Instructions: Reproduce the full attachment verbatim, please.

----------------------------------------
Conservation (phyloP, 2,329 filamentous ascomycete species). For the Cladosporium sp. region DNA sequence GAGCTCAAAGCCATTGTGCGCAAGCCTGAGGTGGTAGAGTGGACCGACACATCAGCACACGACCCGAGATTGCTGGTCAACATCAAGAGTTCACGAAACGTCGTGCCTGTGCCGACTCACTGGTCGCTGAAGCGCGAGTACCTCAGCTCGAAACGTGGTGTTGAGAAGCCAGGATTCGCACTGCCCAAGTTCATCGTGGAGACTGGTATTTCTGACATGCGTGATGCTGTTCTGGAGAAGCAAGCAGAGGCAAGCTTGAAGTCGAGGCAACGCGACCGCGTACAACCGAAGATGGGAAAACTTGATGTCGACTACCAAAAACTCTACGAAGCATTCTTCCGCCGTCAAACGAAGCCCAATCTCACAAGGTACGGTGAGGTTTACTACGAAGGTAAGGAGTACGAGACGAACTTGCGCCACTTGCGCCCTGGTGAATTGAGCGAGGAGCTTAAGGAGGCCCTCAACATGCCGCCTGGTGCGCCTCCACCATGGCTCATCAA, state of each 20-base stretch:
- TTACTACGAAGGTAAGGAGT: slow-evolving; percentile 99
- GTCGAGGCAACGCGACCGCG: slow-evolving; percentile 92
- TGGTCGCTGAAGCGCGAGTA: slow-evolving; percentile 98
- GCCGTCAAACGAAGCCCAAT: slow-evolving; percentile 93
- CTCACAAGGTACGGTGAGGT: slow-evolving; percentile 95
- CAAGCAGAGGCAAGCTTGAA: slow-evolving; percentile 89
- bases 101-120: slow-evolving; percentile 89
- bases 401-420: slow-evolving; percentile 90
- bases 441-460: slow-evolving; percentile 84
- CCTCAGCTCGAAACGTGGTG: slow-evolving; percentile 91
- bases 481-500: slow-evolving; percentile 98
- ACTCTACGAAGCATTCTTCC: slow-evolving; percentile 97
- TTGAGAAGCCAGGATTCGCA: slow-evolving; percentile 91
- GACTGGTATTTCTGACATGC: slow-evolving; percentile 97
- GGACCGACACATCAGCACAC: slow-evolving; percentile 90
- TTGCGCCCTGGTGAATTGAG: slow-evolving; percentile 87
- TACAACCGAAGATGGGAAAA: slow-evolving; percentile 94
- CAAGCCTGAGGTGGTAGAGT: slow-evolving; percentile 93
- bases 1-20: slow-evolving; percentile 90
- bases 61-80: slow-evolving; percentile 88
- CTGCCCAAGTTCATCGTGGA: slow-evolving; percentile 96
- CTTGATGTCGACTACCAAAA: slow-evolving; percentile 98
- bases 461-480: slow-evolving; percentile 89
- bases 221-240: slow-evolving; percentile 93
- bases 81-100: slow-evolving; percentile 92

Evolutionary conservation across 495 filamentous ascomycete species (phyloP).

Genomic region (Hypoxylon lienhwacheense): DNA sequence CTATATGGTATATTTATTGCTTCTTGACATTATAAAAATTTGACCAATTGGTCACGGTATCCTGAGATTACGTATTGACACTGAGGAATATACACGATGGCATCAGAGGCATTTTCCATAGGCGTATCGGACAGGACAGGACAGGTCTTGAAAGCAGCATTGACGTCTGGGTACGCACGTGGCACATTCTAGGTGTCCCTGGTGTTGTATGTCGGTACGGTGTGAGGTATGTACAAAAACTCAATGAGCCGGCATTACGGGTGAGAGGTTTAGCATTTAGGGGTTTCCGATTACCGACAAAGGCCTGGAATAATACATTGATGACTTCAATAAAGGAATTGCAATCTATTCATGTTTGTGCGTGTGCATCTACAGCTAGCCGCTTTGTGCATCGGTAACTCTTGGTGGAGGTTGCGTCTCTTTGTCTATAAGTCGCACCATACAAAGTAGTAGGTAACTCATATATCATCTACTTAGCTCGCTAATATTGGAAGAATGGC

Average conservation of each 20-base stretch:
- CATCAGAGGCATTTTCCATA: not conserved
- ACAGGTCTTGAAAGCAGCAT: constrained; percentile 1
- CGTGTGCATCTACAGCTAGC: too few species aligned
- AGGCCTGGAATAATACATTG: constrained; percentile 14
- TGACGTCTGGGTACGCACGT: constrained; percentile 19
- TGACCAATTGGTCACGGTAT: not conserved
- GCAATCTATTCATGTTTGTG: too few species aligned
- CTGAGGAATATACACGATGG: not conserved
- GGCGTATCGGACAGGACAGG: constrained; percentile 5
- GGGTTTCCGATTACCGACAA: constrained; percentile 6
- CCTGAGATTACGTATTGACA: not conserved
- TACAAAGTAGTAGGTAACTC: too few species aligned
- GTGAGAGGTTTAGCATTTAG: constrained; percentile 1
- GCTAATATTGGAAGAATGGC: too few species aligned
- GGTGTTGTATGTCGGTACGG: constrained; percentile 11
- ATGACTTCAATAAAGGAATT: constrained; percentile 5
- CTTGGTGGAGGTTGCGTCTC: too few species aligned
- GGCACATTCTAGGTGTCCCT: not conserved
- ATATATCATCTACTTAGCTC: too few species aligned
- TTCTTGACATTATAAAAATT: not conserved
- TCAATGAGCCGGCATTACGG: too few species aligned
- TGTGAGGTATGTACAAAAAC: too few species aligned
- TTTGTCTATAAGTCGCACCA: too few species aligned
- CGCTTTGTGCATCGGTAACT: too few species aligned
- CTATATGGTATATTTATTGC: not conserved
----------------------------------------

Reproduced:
Conservation (phyloP, 2,329 filamentous ascomycete species). For the Cladosporium sp. region DNA sequence GAGCTCAAAGCCATTGTGCGCAAGCCTGAGGTGGTAGAGTGGACCGACACATCAGCACACGACCCGAGATTGCTGGTCAACATCAAGAGTTCACGAAACGTCGTGCCTGTGCCGACTCACTGGTCGCTGAAGCGCGAGTACCTCAGCTCGAAACGTGGTGTTGAGAAGCCAGGATTCGCACTGCCCAAGTTCATCGTGGAGACTGGTATTTCTGACATGCGTGATGCTGTTCTGGAGAAGCAAGCAGAGGCAAGCTTGAAGTCGAGGCAACGCGACCGCGTACAACCGAAGATGGGAAAACTTGATGTCGACTACCAAAAACTCTACGAAGCATTCTTCCGCCGTCAAACGAAGCCCAATCTCACAAGGTACGGTGAGGTTTACTACGAAGGTAAGGAGTACGAGACGAACTTGCGCCACTTGCGCCCTGGTGAATTGAGCGAGGAGCTTAAGGAGGCCCTCAACATGCCGCCTGGTGCGCCTCCACCATGGCTCATCAA, state of each 20-base stretch:
- TTACTACGAAGGTAAGGAGT: slow-evolving; percentile 99
- GTCGAGGCAACGCGACCGCG: slow-evolving; percentile 92
- TGGTCGCTGAAGCGCGAGTA: slow-evolving; percentile 98
- GCCGTCAAACGAAGCCCAAT: slow-evolving; percentile 93
- CTCACAAGGTACGGTGAGGT: slow-evolving; percentile 95
- CAAGCAGAGGCAAGCTTGAA: slow-evolving; percentile 89
- bases 101-120: slow-evolving; percentile 89
- bases 401-420: slow-evolving; percentile 90
- bases 441-460: slow-evolving; percentile 84
- CCTCAGCTCGAAACGTGGTG: slow-evolving; percentile 91
- bases 481-500: slow-evolving; percentile 98
- ACTCTACGAAGCATTCTTCC: slow-evolving; percentile 97
- TTGAGAAGCCAGGATTCGCA: slow-evolving; percentile 91
- GACTGGTATTTCTGACATGC: slow-evolving; percentile 97
- GGACCGACACATCAGCACAC: slow-evolving; percentile 90
- TTGCGCCCTGGTGAATTGAG: slow-evolving; percentile 87
- TACAACCGAAGATGGGAAAA: slow-evolving; percentile 94
- CAAGCCTGAGGTGGTAGAGT: slow-evolving; percentile 93
- bases 1-20: slow-evolving; percentile 90
- bases 61-80: slow-evolving; percentile 88
- CTGCCCAAGTTCATCGTGGA: slow-evolving; percentile 96
- CTTGATGTCGACTACCAAAA: slow-evolving; percentile 98
- bases 461-480: slow-evolving; percentile 89
- bases 221-240: slow-evolving; percentile 93
- bases 81-100: slow-evolving; percentile 92

Evolutionary conservation across 495 filamentous ascomycete species (phyloP).

Genomic region (Hypoxylon lienhwacheense): DNA sequence CTATATGGTATATTTATTGCTTCTTGACATTATAAAAATTTGACCAATTGGTCACGGTATCCTGAGATTACGTATTGACACTGAGGAATATACACGATGGCATCAGAGGCATTTTCCATAGGCGTATCGGACAGGACAGGACAGGTCTTGAAAGCAGCATTGACGTCTGGGTACGCACGTGGCACATTCTAGGTGTCCCTGGTGTTGTATGTCGGTACGGTGTGAGGTATGTACAAAAACTCAATGAGCCGGCATTACGGGTGAGAGGTTTAGCATTTAGGGGTTTCCGATTACCGACAAAGGCCTGGAATAATACATTGATGACTTCAATAAAGGAATTGCAATCTATTCATGTTTGTGCGTGTGCATCTACAGCTAGCCGCTTTGTGCATCGGTAACTCTTGGTGGAGGTTGCGTCTCTTTGTCTATAAGTCGCACCATACAAAGTAGTAGGTAACTCATATATCATCTACTTAGCTCGCTAATATTGGAAGAATGGC

Average conservation of each 20-base stretch:
- CATCAGAGGCATTTTCCATA: not conserved
- ACAGGTCTTGAAAGCAGCAT: constrained; percentile 1
- CGTGTGCATCTACAGCTAGC: too few species aligned
- AGGCCTGGAATAATACATTG: constrained; percentile 14
- TGACGTCTGGGTACGCACGT: constrained; percentile 19
- TGACCAATTGGTCACGGTAT: not conserved
- GCAATCTATTCATGTTTGTG: too few species aligned
- CTGAGGAATATACACGATGG: not conserved
- GGCGTATCGGACAGGACAGG: constrained; percentile 5
- GGGTTTCCGATTACCGACAA: constrained; percentile 6
- CCTGAGATTACGTATTGACA: not conserved
- TACAAAGTAGTAGGTAACTC: too few species aligned
- GTGAGAGGTTTAGCATTTAG: constrained; percentile 1
- GCTAATATTGGAAGAATGGC: too few species aligned
- GGTGTTGTATGTCGGTACGG: constrained; percentile 11
- ATGACTTCAATAAAGGAATT: constrained; percentile 5
- CTTGGTGGAGGTTGCGTCTC: too few species aligned
- GGCACATTCTAGGTGTCCCT: not conserved
- ATATATCATCTACTTAGCTC: too few species aligned
- TTCTTGACATTATAAAAATT: not conserved
- TCAATGAGCCGGCATTACGG: too few species aligned
- TGTGAGGTATGTACAAAAAC: too few species aligned
- TTTGTCTATAAGTCGCACCA: too few species aligned
- CGCTTTGTGCATCGGTAACT: too few species aligned
- CTATATGGTATATTTATTGC: not conserved